During the summer recess, backs had been added to the pit benches. The band had been enlarged and new players added to the Adelphi Company. Most important of these were Meredith (from the Theatre Royal, Bristol), James Kirby, Mrs. Searle (the former Miss Caroline Giroux), and Mlle. Maria (from the Italian Opera House). Missing from the Company were Buckingham, Herring, Oxberry, Paulo, and Miss Jerrold. Miss S. Pitt had become Mrs. Wilkins.
On the first night, 6 October 1823, there was no main piece, unless a three act novelty, billed as a new comic burletta: The Prince and the Player; or, A Trifling Mistake, could be counted as such. It did not last beyond the first week. A ballet, Dancing Mad, suffered a similar fate. During the second week, Capers at Canterbury was revived. The Mirror of the Stage said it was "A very agreeable trifle.... Wilkinson did his best and was entitled to more praise on the ground that the part in itself [Jacob Grogram] possessed so little material for its attainment." Nevertheless it was performed only six times. Opposition, a popular comic ballet on the same bill, scarcely did any better. The Mirror of the Stage said, "The dance of Opposition still amuses; we wish however St. Albin would not smile so much and screw himself into a corner like a great hoyden" (20 October 1823, p. 91). The same journal, on 17 November took issue with a cocked hat the ballet master had acquired, "Why man, you are all felt and feather! That beaver must surely bear the spoil of a whole poultry yard" (p. 127).
The management tried to cash in on the current Frankenstein craze with a play by Richard B. Peake, Another Piece of Presumption. The Drama summed it up thus:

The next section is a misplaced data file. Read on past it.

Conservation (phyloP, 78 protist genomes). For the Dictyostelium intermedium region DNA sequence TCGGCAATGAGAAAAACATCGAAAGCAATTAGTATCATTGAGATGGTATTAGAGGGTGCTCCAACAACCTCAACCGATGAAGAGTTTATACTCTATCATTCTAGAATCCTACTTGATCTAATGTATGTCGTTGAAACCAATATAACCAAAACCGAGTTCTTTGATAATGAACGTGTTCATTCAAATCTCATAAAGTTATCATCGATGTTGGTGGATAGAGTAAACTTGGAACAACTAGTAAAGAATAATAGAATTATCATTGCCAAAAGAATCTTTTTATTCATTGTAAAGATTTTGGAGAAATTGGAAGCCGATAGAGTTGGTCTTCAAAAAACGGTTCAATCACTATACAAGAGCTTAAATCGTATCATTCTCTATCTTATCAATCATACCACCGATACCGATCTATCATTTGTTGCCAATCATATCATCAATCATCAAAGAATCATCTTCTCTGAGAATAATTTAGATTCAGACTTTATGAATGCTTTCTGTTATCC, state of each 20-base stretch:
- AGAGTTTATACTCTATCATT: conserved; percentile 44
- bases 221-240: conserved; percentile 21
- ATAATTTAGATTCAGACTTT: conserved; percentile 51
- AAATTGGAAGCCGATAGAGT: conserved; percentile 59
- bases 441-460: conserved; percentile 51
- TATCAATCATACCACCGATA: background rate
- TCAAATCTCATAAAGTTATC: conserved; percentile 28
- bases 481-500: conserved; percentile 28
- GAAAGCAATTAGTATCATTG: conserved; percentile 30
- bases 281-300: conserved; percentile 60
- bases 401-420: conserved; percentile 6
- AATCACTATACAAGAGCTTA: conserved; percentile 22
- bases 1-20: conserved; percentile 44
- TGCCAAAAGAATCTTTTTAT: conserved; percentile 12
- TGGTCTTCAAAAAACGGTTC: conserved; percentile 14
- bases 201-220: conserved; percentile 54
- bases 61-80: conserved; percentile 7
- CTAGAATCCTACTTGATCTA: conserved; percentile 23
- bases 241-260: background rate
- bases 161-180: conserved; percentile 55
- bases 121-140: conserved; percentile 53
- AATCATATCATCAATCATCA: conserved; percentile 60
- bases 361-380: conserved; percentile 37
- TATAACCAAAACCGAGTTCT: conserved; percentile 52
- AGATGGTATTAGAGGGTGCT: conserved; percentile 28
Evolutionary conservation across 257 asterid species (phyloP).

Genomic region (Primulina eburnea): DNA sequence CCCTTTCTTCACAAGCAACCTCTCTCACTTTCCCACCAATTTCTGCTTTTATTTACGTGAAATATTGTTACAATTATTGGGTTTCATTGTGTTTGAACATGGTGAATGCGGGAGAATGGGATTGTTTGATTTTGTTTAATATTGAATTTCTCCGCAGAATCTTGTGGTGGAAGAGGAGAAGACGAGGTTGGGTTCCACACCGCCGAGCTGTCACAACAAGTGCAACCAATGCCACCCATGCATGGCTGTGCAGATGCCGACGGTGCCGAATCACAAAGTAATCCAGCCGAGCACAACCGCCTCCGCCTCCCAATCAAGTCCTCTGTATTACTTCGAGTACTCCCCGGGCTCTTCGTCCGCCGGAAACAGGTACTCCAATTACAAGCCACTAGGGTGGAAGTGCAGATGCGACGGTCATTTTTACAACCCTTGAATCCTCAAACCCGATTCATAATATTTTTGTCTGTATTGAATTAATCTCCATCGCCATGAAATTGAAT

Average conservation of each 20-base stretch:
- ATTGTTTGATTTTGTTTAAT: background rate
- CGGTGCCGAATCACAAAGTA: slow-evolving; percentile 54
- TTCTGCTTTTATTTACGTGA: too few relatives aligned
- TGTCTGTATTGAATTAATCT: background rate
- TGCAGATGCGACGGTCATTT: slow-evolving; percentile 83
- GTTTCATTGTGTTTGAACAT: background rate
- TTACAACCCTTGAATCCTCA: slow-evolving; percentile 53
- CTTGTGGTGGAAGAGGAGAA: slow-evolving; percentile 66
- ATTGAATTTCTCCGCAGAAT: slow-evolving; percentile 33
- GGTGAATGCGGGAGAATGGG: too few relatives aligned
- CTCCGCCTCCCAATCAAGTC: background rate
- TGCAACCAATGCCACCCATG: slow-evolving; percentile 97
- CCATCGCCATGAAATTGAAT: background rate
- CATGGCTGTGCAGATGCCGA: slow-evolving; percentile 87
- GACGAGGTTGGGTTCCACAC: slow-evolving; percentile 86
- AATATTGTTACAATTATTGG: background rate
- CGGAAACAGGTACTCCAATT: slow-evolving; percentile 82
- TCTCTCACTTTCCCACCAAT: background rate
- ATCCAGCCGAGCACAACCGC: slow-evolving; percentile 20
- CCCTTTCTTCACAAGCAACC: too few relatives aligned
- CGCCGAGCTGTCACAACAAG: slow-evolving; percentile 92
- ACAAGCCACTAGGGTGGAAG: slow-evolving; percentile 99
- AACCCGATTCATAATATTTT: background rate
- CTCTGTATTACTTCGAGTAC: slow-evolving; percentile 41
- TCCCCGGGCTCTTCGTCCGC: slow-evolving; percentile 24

Mr. J. Reeve, an author, attends with Mr. Lee, the stage manager, the rehearsal of a new piece of his, entitled Another Piece of Presumption of which the plot runs thus. Frankenstein, a tailor, wishes to make a man out of nine of his workmen. He administers poison to them, and then clubbing heads, hands, and legs, produces a nondescript--a being without a name. This unknown, who bears the head of a parish scholar and is consequently a linguist, runs about with a dictionary in his hand for the explanation of new terms, and goes on doing mischief in every way, acquiring new sensations until he perishes by the overthrow of a market cart ... Mr. Wrench was condemned to this buffoonery and very little did he seem to like it ... it was announced for repetition but with considerable opposition (October 1823, pp. 142-43).
Repeated failures forced Rodwell and Willis Jones on 27 October to revive Tom and Jerry; or, Life in London; it ran for fifty-four perfomances. The reaction of the Mirror of the Stage on 3 November 1823, was predictably ferocious:
That excrescence Tom and Jerry, that filthy drug at which the gorge rises, has been again brought forward ... why rake up the rotten remains of Tom and Jerry and once more strive to make filthiness fashionable? [Pierce Egan] has partly succeeded in introducing the cant of St. Giles in more or less abundance into the drawing room--so pestilent has it become that it is as common to substitute 'chaff' for 'jest' and 'fly' for 'conscious', with many other 'holiday terms' as the occasion for using them demands.... We are no Methodists, but we are frequently irritated at the breaks even in common dialogue which the carnage of Mr. Egan's brains have rendered so pestering they are slugs, vermin in our every day walks; they sicken us (pp. 111-12).
A month later, Tom and Jerry shared the bill with another important piece The Quadrupeds; or, The Manager's Last Kick. This was Samuel Foote's The Tailors as adapted by Samuel J. Arnold of the English Opera House. Proving extraordinarily successful it became a staple of Adelphi fare for a number of years to come. It was played forty-three times this season. The Drama had nothing but praise. "Almost the whole business devolves upon one performer, Mr. J. Reeve, and in it he is himself alone ... his imitation of Kean was ... the best and most legitimate we have ever witnessed ... The wooden steeds were marshalled admirably, in emulative excellence of the real stud at Drury" (January 1824).
The pantomime that Christmas was Dr. Faustus, and The Drama said of it: